1. As you say, it is usually a combination of environmental factors that seem to trigger any innate biological factors. This is also why I think "likelihood" helps to explain why more psychopaths have had a certain type of childhood: people in the wrong environment are "more likely" to become psychopaths than those raised in a healthy environment.

    2. I've come to this blog with similar thinking.

      My thoughts are that the psychopath is born but the environment insrils homicidal tendencies. Only a small fraction of psyvjppaths go on to murder.

      There is a pattern of abuse, especially with prolonged abuse from the mother. But there are many cases of abusive, emotionally distant mothers where their children don't go on to commit homicide.

      The psychopath-with-homicidal-fantasies seems like a dice roll where genetics and environment are equally bad. Perhaps genetics influences the environment - the genes come from somewhere...

      I've also noticed a pattern where a parent, usually the mother (it's more common in females AND it's common for serial killers to have attachment issues), displays symptoms of Borderline Personality Disorder. This is interesting because psychopathy can be viewed as a combination of two personality disorders - narcissistic personality disorder and antisocial behaviour disorder.

      If there is a deeper connection, personality disorders should be elevated to a much more "serious mental health disorder" status, given that a number of them form a pyramid towards an apex of psychopathy and, ultimately, serial murder.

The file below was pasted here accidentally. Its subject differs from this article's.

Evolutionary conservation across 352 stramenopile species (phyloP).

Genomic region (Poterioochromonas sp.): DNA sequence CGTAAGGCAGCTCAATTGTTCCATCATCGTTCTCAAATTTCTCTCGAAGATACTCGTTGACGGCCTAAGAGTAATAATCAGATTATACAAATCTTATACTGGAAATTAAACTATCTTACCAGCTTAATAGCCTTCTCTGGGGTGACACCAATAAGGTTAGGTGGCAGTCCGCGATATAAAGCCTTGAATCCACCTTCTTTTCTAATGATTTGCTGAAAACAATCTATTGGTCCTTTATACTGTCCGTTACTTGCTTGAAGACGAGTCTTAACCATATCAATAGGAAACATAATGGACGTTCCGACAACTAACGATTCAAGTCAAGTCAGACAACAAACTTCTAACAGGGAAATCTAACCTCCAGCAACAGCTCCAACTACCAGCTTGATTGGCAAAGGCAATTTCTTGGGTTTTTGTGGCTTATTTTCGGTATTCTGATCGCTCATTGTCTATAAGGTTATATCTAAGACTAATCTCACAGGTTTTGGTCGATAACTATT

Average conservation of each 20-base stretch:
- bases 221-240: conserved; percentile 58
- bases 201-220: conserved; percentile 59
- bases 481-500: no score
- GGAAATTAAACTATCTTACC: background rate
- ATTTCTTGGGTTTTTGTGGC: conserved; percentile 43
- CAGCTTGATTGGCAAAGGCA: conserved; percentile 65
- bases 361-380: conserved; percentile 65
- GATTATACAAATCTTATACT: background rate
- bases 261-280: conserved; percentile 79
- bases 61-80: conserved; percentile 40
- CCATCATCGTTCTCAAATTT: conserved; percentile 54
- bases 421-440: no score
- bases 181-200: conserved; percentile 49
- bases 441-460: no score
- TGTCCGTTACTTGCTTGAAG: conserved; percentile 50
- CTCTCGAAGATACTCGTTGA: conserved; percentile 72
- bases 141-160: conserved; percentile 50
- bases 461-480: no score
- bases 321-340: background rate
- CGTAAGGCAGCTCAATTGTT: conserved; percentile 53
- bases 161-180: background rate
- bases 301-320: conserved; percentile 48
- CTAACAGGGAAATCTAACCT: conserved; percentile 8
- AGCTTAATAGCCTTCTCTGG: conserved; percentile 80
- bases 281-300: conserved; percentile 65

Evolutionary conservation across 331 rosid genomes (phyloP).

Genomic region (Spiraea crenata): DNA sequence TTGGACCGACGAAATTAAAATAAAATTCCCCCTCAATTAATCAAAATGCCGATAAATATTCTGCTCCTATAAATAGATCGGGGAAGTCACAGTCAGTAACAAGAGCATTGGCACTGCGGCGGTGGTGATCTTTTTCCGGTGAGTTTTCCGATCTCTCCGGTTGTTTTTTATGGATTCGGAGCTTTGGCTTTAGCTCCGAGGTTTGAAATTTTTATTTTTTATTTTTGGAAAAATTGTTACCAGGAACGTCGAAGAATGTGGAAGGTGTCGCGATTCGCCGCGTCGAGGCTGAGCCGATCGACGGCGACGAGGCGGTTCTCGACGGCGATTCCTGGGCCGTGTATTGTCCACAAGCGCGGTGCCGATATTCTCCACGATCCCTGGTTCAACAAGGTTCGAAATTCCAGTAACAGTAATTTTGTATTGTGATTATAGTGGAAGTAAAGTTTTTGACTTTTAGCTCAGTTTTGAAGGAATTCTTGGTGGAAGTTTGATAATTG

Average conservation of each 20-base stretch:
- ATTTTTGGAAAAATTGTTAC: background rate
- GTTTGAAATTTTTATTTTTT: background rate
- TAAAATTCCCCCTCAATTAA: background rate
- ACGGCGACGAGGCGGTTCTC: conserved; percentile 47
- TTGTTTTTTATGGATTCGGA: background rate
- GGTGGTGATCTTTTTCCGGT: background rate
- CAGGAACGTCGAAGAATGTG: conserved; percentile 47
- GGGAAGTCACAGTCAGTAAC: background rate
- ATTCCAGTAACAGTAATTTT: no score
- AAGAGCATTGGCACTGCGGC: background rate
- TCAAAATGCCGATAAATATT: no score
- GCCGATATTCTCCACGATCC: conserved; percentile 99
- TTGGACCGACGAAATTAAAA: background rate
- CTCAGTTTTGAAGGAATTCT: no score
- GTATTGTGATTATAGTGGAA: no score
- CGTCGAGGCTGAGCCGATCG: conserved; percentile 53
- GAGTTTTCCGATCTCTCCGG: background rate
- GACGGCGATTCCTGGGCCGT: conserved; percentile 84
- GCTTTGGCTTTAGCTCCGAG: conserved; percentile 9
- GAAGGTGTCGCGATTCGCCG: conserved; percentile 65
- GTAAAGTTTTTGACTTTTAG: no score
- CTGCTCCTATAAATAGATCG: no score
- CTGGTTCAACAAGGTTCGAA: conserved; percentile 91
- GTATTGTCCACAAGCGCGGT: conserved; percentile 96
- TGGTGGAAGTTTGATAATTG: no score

3. Hi James, Interesting what you say about patters of Borderline Personality disorder in mothers. Was that the case with Ian Brady's mother? Or his foster mother? We may never know. It is a known fact that Ian was left alone for long periods while his mother went to work and this continued for 4 months until he was handed to the Sloans. Sometimes she seemed to have got babysitters but this doesn't seem to have happened very often. Would you consider this abuse on its own or do you think something more than that happened to Brady?
      Possibly under so much stress and being short of sleep she could have hit him?? Just my two cents. Let me know what you think.

    4. Being left alone for long periods by a maternal figure would be ebough to harm the ability to form attachment.

      It's difficult for me to say it constitutes abuse. Today it would be considered outright neglect. The moving around and minimal potential to form attachment is the important part. Moving around is another big pattern I've seen - bigger than BPD.

      I didn't meant to imply BPD in a parent is a requirement - just that the disorder has a particular potential to drive the type of child abuse that "makes" a serial killer.

      One scenario is where a BPD mother is left by the child's father. Sufferers of BPD have a strong overwhelming fear of abandonment. They also deflect blame. It's entirely possible the BPD case would blame or shun the male offspring with the "abandoner" - especially if he looks like his father. Female siblings may not get the same treatment, further deepening resentment of women by the child.

      This only applies, in my mind, to male serial killers whose victims are female. But that's a common demographic, if not the most vommon, for perp. - victim.

  3. Hi James, I think it would be naive of me to think that BPD in a parent is a requirement but it can be a factor. The scenario you present is very interesting and has a lot of truth. As for being left alone for long periods that might have caused attachment problems but if the Sloans were as loving as was claimed it makes one wonder how this alone would have created a psychopath. I can't help feeling that there were other factors too.
    Moving around can be a big problem - in the case of Robert Black who was shunted around a bit - to foster parrents who died, then onto at least 2 different foster homes/orphanages. Brady as far as I know was only handed over to the Sloans although Keightley has said it was suggested that he was in several orphanages at one point which he denied.